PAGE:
The Walter Scott research team looks at how the phenomenon of 'digital twins' improves business efficiency and creates new investment opportunities
"If only there were two of me!" is the kind of statement you might hear from time-poor individuals wishing they could divide and conquer their to-do lists with the help of a clone. For forward-thinking companies this isn't too far from reality, says the Walter Scott research team.
Businesses are creating ‘digital twins' to check the efficiency of new ways of working prior to implementing costly changes in the real world: this is just one manifestation of ‘Industry 4.0', with implications that we believe reverberate along the value chain.
Industry 4.0 was a term we started to discuss in our research meetings a couple of years ago. Since then, members of our team have travelled to the heartland of industrial Germany, to the American mid-West, Silicon Valley, South Korea and Taiwan to pursue research on the subject and to determine whether it will be a serious differentiator in terms of winners and losers in the manufacturing world.
So-called because three industrial revolutions have preceded it, Industry 4.0 builds on their innovations. We view it as the convergence of physical and digital that can create a digital feedback loop leading a specific outcome in the real world.
One example we discovered was a sawmill whose owner had attached sensors to the motors of the saw and created a digital model to capture data. Based on that data it could then look for patterns to identify which components were working and which were likely to break so should be fixed.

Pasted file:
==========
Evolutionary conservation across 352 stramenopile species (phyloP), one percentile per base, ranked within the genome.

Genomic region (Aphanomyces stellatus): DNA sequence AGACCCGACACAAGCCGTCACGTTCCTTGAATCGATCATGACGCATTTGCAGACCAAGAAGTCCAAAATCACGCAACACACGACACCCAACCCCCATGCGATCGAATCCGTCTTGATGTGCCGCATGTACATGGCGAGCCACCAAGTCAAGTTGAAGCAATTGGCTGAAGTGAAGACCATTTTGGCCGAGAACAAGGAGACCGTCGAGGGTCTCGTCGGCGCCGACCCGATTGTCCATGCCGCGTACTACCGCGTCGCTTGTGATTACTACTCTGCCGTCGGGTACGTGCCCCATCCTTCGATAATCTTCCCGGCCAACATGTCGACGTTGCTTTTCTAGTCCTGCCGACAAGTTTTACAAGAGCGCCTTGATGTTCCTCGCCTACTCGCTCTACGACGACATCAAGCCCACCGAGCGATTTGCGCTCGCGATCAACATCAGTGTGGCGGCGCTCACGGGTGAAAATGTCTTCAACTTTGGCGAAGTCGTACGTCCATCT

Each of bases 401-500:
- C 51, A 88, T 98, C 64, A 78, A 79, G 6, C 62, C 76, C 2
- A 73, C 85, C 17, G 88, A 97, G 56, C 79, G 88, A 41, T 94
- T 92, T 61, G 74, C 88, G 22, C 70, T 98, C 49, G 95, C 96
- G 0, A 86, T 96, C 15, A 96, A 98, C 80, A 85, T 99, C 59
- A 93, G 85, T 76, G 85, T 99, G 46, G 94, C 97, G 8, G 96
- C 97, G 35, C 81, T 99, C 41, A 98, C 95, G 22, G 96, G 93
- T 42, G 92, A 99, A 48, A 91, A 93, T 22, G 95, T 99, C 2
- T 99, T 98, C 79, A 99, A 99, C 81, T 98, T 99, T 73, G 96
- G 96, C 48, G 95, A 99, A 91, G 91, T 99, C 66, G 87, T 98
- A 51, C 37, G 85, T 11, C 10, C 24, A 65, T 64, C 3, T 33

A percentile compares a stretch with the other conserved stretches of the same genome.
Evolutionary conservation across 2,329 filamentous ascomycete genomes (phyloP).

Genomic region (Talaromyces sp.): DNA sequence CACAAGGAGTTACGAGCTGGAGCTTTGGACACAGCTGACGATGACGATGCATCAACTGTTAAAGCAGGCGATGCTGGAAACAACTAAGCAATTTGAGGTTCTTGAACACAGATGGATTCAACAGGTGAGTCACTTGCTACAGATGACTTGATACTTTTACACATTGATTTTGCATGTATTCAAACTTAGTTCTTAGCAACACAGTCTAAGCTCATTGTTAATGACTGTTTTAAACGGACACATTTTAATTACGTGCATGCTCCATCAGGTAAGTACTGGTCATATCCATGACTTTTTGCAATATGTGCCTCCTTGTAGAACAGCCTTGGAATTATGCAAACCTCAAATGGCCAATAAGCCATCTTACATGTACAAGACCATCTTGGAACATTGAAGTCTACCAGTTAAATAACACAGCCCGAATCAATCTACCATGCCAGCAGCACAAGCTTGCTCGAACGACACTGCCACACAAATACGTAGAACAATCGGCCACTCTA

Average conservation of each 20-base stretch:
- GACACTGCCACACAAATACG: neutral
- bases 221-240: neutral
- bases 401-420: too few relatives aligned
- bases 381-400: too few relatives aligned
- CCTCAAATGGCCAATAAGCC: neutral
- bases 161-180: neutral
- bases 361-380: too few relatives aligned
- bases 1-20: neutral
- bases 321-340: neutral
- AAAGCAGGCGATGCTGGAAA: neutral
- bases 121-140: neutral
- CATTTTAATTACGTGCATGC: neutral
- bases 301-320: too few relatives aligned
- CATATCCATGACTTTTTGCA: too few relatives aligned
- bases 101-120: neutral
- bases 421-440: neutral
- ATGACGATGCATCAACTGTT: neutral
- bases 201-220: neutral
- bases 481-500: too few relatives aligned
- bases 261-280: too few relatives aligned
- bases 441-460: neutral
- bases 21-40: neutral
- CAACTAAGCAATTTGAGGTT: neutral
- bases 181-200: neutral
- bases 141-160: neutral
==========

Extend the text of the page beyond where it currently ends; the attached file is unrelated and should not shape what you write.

This allowed the company to get better operational time from its assets but could also lead to reduced costs in future because preventative maintenance tends to be cheaper than unexpected maintenance.
This extrapolation and feedback loop is the starting point for Industry 4.0, and the first and obvious implication is the potential to improve the efficiency of the manufacturing process.
We believe if you are an early adopter of a new technology you will likely see margins rise, while if you are a follower and wait to see if an early adopter is successful then you are likely to be under-competitive. Over time the new technology becomes commoditised but to begin with it is a competitive advantage.
Another impact of Industry 4.0 we are watching carefully is the ability for businesses to change their models, allowing them to move from solely producing and selling a product to also selling a service based on that product.
A good example of this is the harbour cranes used to fill shipping containers. Previously, a company we knew of only manufactured the motors to power those harbour cranes. In a new development, it started to put sensors on those motors, which gave it new information about the best ways to load those containers to make sure the weight is evenly distributed, increasing the trim of the ship and creating significant cost savings on fuel costs for the shipping company.
These types of business model changes create potential investment opportunities that can vary across different parts of the Industry 4.0 technology stack. For example, the core IT infrastructure and software services required for these newly digitised manufacturing processes could create a waterfall of opportunities for incumbent technology firms. It is not just the obvious beneficiaries of manufacturing efficiencies that we are considering.
For more information contact: Kenneth Tomlin, head of UK institutional business at [email protected]
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